When it comes to barriers to participating in events, Rosemarie Rossetti has experienced a whole lot of them. A wheelchair user for more than 20 years, Rossetti is a public speaker who has, more than once, been stymied by a ballroom stage with no ramp, a coach bus with no lift, and other obstacles that were simply overlooked by conference planners.
As she spoke to a group of planners and suppliers during November’s IMEX America show in Las Vegas, Rossetti made two key points: First, more than one-quarter of Americans deal with a disability, many of which are not physically noticeable but can significantly diminish the attendee experience. Second, planners must approach each element of their meeting from an inclusive mindset, gathering enough attendee information ahead of the event to ensure a full experience for everyone.
For those with mobility issues—which includes many more people than those who use a wheelchair, scooter, cane, or other mobility aid—easy access to all event areas, thoughtful layouts of meeting rooms, and modified tables and seating must come into play. For instance, “general-session setups need seats removed at the end of some rows to allow for mobility aids, and these areas should be scattered throughout the ballroom,” Rossetti notes. “There should also be tall signage marking those areas so they can be found by attendees who need that space.”
For sessions focused on small-group discussion or networking, at least some of the tables must not be cocktail height. For buffets and other food service, 30-inch tables are best, as is having staffers mindful that some attendees might need assistance being served. And for outdoor events, flooring is a critical consideration: Lawn or beach events might require the use of Mobimats to give everyone access.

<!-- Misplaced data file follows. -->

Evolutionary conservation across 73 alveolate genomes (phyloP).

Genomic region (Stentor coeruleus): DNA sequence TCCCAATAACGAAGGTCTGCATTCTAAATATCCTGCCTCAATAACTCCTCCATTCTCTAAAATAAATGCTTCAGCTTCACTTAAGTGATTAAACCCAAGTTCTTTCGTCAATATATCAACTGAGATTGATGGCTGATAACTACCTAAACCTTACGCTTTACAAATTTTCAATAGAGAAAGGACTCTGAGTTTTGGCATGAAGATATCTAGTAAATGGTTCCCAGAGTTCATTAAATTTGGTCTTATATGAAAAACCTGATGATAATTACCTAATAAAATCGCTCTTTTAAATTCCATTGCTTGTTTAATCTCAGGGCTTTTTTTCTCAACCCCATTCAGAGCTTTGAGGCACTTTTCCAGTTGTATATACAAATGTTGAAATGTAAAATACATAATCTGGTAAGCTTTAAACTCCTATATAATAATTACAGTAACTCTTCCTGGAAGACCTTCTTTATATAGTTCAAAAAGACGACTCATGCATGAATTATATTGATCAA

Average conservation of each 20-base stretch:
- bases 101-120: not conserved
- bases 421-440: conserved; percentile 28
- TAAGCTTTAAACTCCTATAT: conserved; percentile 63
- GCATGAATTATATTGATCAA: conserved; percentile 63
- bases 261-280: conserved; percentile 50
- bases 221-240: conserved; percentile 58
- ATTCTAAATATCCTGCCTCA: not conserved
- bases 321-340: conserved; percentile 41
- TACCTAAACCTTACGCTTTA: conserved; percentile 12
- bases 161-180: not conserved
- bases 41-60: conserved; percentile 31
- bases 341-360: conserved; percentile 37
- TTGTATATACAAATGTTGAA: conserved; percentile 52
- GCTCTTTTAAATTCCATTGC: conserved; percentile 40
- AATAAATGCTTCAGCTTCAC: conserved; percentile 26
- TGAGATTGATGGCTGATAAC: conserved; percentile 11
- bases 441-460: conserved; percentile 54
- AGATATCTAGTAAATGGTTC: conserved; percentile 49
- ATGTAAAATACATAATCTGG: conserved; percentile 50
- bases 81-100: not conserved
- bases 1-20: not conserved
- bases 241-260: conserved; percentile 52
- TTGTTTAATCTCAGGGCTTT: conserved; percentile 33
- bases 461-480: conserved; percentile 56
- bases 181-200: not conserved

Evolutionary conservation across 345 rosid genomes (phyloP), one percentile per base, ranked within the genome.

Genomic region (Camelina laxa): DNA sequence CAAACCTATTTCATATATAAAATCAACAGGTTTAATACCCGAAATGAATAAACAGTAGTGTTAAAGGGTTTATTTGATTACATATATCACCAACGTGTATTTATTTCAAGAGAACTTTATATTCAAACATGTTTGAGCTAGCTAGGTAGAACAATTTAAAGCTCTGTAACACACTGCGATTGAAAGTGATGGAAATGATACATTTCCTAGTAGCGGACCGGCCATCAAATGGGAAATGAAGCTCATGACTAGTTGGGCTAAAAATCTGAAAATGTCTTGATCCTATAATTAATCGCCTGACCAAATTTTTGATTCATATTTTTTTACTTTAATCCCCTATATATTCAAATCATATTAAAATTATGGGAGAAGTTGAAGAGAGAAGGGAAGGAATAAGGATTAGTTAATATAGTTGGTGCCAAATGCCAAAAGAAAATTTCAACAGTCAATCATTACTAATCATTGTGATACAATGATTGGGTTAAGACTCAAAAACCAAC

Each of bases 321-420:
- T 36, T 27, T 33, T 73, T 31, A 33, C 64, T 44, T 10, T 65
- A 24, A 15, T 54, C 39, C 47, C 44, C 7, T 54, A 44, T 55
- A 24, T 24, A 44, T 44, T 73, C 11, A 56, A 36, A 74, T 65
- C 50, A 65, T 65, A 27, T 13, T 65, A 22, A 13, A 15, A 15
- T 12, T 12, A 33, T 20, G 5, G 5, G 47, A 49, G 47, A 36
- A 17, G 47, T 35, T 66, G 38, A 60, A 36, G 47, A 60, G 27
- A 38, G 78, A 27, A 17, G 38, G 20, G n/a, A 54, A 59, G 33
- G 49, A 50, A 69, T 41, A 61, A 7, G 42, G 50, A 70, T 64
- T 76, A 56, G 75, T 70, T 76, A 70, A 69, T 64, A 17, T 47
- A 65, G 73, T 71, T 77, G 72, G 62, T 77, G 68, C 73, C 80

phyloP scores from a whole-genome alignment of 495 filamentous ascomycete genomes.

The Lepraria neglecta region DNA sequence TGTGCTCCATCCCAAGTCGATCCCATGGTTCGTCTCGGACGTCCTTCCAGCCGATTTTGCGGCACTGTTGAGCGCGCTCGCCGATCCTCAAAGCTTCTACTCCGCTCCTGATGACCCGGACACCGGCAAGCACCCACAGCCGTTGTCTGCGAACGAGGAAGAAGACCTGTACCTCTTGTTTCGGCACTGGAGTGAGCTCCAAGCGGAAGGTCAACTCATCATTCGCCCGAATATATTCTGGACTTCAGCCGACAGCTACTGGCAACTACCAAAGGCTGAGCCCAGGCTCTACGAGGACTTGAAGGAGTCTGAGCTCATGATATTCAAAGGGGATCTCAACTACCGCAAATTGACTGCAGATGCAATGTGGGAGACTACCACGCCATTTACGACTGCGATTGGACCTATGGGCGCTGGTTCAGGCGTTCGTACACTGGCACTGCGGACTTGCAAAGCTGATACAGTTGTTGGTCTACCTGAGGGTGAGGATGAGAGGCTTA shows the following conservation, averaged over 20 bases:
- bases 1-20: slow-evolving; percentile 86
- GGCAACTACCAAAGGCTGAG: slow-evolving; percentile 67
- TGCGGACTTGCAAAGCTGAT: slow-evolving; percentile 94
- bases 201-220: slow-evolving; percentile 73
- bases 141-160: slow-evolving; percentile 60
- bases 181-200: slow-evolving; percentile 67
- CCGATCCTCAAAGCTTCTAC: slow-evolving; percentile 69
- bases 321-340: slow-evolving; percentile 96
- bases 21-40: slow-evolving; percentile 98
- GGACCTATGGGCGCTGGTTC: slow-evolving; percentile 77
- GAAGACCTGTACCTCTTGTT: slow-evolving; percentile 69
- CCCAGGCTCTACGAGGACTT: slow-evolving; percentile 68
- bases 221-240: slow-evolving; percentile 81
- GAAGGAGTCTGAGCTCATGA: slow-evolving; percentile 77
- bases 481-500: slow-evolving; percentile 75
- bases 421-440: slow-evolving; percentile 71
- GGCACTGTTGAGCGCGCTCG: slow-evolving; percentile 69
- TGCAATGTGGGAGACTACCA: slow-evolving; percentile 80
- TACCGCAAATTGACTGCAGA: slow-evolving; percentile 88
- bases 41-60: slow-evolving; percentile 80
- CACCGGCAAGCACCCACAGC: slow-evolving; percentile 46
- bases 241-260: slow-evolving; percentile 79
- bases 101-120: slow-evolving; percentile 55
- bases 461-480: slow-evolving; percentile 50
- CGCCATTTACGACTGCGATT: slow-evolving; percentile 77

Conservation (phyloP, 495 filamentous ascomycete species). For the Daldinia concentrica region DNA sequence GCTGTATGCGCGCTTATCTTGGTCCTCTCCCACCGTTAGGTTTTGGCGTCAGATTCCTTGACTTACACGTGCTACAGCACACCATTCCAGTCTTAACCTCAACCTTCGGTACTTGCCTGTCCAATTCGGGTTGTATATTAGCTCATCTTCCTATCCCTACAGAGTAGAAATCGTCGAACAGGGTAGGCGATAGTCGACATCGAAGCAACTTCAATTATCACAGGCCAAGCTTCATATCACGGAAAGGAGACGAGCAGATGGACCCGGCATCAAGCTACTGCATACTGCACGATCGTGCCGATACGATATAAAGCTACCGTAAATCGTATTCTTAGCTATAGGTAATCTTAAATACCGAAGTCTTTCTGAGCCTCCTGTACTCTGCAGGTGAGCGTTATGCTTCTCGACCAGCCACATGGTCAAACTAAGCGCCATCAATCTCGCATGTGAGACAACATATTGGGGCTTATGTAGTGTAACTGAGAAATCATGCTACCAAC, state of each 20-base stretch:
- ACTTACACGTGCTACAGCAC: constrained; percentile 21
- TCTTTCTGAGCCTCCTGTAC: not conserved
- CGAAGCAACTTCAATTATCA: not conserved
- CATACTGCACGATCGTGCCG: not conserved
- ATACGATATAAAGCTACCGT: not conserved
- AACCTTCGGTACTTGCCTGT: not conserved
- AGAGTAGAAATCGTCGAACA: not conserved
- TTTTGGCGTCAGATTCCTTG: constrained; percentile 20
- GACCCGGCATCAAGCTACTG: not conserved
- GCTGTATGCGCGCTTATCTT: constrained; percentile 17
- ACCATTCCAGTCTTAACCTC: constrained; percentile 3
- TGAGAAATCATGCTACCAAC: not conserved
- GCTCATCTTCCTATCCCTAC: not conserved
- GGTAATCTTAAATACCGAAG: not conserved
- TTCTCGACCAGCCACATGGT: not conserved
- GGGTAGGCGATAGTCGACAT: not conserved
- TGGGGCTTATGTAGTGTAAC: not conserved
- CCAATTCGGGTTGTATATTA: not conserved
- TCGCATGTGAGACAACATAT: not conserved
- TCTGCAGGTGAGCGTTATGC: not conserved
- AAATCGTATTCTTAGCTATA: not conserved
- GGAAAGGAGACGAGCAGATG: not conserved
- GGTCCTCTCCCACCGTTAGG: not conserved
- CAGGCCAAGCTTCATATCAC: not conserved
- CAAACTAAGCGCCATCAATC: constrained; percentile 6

One other critical element: An event staffer must be assigned to each mobility-challenged attendee in case an evacuation is required. Exchanging mobile-phone numbers ahead of the meeting ensures that each pair can stay in contact when necessary.
Other Disabilities Must Be Accommodated Too
To ensure a good experience for those with vision, hearing, or learning disabilities, planners should ask questions during the event registration process that elicit enough information to act upon. For instance, many people who have lost some or all of their hearing over their lives tend to do well with headsets or closed captioning in sessions, says Rossetti. On the other hand, she notes that many people who were born deaf tend to understand content better through sign language.
The lesson, according to Rossetti: Simply asking attendees if they have a disability is not enough. Instead, asking the question, “What would be required of us to accommodate you?” will bring enough information for planners to create scenarios that work for specific attendees.
One final suggestion: Ask the host venue how it has successfully accommodated attendees with specific disabilities. From that question, planners might learn solutions they have not heard before.